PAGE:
Posted by: Interested Observer on Monday, 6 May 2013 at 10:55pm BST

My father died of a dreadful brain tumor that impaired his mental capacity. It was like 4 months of accelerated Alzheimer's. My mother has dementia. It was really hard to pin point the start of hers. In neither case were they in a position to make judgements about their treatment. Long ago, both made Living Wills that asked for no heroic measures to prolong the dying process. At the appropriate time we put DNR's into place. And we didn't subject Dad to the latest and greatest medical treatments (there really would have been no point).

I guess there could be situations where people have the capacity to decide for themselves whether to carry on naturally or not. But I am so uncomfortable with the idea of ending life. Medicate, fine. Withhold heroic treatments, by all means.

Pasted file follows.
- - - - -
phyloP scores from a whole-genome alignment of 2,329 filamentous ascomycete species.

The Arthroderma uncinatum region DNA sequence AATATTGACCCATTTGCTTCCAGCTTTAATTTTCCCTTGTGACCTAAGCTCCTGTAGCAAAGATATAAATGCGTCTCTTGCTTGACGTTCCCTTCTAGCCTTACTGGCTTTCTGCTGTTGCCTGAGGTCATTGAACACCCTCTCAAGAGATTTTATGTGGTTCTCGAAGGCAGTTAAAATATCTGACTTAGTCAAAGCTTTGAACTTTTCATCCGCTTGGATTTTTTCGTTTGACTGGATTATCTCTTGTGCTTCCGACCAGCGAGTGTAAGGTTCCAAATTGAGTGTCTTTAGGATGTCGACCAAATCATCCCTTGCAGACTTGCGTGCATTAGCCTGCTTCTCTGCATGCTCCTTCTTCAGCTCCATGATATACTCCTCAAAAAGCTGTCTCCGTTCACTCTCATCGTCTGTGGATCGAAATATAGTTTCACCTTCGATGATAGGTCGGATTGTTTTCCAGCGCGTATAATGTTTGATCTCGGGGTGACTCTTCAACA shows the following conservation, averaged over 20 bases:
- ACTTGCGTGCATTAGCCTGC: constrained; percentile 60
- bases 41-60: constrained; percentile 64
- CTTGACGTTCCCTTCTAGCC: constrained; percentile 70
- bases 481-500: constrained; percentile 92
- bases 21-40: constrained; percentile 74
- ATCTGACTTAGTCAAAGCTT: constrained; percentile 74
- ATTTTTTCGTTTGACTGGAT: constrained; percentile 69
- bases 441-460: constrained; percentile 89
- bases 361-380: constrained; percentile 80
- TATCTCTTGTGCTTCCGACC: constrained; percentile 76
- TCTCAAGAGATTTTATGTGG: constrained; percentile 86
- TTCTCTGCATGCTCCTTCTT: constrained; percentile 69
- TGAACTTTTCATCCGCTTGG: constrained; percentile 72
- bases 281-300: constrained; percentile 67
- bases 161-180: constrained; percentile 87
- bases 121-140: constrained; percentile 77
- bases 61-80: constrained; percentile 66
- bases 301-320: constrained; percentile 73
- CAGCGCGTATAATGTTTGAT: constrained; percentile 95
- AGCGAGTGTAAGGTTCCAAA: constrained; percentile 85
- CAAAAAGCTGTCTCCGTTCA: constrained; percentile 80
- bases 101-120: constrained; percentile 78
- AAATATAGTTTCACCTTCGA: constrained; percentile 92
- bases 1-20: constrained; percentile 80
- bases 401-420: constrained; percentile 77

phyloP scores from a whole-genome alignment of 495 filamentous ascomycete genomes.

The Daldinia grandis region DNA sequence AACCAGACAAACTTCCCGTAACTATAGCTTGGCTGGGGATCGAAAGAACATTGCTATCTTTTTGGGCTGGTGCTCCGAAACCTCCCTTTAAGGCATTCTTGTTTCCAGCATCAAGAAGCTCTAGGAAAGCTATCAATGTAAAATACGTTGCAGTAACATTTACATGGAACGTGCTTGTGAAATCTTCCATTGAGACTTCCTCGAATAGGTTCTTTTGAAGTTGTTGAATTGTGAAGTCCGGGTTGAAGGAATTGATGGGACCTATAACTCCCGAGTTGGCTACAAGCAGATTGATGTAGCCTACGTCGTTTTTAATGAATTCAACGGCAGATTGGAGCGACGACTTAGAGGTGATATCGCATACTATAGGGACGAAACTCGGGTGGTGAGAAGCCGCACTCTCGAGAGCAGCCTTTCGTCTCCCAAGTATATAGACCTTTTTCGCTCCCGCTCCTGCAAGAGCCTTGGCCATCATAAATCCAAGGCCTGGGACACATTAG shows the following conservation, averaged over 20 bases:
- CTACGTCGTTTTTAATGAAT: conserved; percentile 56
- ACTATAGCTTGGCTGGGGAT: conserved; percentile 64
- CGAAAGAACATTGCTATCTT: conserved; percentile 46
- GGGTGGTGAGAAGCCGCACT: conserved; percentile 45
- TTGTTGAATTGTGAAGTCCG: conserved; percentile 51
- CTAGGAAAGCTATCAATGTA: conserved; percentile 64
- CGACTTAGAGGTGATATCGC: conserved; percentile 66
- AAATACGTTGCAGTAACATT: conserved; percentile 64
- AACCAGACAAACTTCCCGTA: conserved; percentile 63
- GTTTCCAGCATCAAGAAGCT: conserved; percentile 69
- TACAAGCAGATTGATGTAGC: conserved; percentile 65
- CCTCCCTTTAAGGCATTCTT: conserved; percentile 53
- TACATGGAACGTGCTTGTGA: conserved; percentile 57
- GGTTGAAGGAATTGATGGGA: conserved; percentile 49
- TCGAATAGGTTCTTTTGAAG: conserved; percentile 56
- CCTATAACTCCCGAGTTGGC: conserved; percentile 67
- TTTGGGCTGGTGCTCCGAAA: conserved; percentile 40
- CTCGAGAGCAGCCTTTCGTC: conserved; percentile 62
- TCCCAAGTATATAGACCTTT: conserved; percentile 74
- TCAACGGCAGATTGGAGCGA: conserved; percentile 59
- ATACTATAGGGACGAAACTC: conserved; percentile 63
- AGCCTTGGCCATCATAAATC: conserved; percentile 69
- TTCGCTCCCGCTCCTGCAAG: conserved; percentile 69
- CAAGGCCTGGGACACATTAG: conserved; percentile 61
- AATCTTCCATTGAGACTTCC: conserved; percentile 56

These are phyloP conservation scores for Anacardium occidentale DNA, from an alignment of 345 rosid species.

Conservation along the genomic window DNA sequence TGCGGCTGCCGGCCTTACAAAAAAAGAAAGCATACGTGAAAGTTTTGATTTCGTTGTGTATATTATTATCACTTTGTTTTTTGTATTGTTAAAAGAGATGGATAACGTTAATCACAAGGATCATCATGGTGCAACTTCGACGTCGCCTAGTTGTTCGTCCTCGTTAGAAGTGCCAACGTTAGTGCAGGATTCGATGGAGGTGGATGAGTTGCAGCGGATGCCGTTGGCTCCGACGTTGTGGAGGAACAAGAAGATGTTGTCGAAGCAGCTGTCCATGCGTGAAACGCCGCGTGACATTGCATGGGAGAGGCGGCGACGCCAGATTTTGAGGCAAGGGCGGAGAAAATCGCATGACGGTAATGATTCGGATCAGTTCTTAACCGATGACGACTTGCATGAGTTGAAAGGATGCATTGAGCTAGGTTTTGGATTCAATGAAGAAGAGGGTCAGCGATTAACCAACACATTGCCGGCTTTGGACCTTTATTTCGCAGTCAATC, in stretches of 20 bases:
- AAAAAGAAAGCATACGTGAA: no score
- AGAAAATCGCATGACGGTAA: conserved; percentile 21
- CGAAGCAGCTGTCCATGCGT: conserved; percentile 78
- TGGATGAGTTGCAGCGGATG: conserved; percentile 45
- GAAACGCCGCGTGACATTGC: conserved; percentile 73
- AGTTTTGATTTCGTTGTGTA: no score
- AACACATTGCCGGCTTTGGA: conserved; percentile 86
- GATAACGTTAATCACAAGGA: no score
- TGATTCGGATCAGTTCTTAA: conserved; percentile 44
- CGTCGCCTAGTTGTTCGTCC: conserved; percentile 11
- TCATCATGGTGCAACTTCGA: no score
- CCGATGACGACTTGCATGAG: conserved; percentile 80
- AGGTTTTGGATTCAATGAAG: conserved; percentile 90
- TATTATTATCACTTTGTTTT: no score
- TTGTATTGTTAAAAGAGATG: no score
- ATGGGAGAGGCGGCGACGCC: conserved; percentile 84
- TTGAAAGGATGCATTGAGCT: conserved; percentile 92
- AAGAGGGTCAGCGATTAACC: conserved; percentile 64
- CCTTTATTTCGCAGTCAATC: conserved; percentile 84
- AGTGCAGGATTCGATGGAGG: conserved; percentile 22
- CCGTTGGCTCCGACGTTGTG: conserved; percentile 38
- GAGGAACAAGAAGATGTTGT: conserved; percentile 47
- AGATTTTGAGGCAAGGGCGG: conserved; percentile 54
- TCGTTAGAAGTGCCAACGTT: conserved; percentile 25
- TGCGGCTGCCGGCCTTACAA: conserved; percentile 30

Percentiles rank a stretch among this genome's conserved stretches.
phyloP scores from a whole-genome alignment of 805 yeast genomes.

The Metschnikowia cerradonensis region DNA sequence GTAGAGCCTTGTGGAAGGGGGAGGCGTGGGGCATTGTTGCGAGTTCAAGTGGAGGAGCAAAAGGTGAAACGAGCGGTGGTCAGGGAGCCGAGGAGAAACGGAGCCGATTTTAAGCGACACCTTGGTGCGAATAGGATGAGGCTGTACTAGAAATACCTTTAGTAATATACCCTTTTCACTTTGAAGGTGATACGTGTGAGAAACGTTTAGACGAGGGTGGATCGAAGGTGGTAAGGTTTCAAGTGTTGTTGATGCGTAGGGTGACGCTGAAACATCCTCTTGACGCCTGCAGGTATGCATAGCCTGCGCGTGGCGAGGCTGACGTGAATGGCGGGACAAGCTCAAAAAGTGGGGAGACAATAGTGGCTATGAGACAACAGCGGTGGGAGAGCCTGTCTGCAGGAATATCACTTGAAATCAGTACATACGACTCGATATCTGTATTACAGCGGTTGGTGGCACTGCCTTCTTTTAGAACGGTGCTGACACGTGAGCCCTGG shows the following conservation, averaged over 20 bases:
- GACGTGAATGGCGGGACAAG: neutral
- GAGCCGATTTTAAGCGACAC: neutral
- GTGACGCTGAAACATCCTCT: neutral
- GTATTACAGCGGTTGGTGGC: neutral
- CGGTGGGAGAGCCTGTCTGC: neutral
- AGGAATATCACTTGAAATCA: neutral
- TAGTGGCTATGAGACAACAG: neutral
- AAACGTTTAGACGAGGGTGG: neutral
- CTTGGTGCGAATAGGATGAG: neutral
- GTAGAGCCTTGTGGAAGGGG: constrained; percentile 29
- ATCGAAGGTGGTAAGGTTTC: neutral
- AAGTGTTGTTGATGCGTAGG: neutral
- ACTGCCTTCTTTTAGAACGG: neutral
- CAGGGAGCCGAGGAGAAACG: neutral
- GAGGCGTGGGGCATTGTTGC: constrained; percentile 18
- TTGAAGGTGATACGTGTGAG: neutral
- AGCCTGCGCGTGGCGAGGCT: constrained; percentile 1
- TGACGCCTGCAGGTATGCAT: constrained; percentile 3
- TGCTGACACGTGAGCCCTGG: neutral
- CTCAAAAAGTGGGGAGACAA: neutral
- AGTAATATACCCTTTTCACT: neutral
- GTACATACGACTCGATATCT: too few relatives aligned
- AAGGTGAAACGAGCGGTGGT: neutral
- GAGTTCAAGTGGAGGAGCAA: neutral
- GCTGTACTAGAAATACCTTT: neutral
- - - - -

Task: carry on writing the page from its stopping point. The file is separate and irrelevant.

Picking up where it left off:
It turns out that a recent study found that when people go into hospice they tend to thrive better than when in treatments. Quality and quantity of life improve. I know that I cherished the time I had with my father. I would have missed much if he'd ended his life upon diagnosis. Dad had an old fashioned "good death" at home (yes, there was morphine to insure that there was no pain).

I am deeply conflicted about a public policy that allows euthanasia.

Posted by: Cynthia on Tuesday, 7 May 2013 at 7:25am BST

I think I should have to clarify that I would like euthanasia to be allowed to alleviate patient suffering not to relieve relatives of a burden. So I don't really think it applies to dementia patients who are not aware of their condition in the end.
But it does apply to conditions where the patient retains mental clarity right to the end.
Although I recognise that Terry Pratchett is fighting for dementia to be included too.

The "at what point" question is important, but again, I would not want it to be a reason for not even having the conversation.
And, Rosemary, I think we discussed this on here before but I can't remember what conclusion we came to. Would you not feel able to write a private notice for your medical notes that you did not want to be euthanised ever, regardless of what you might say later?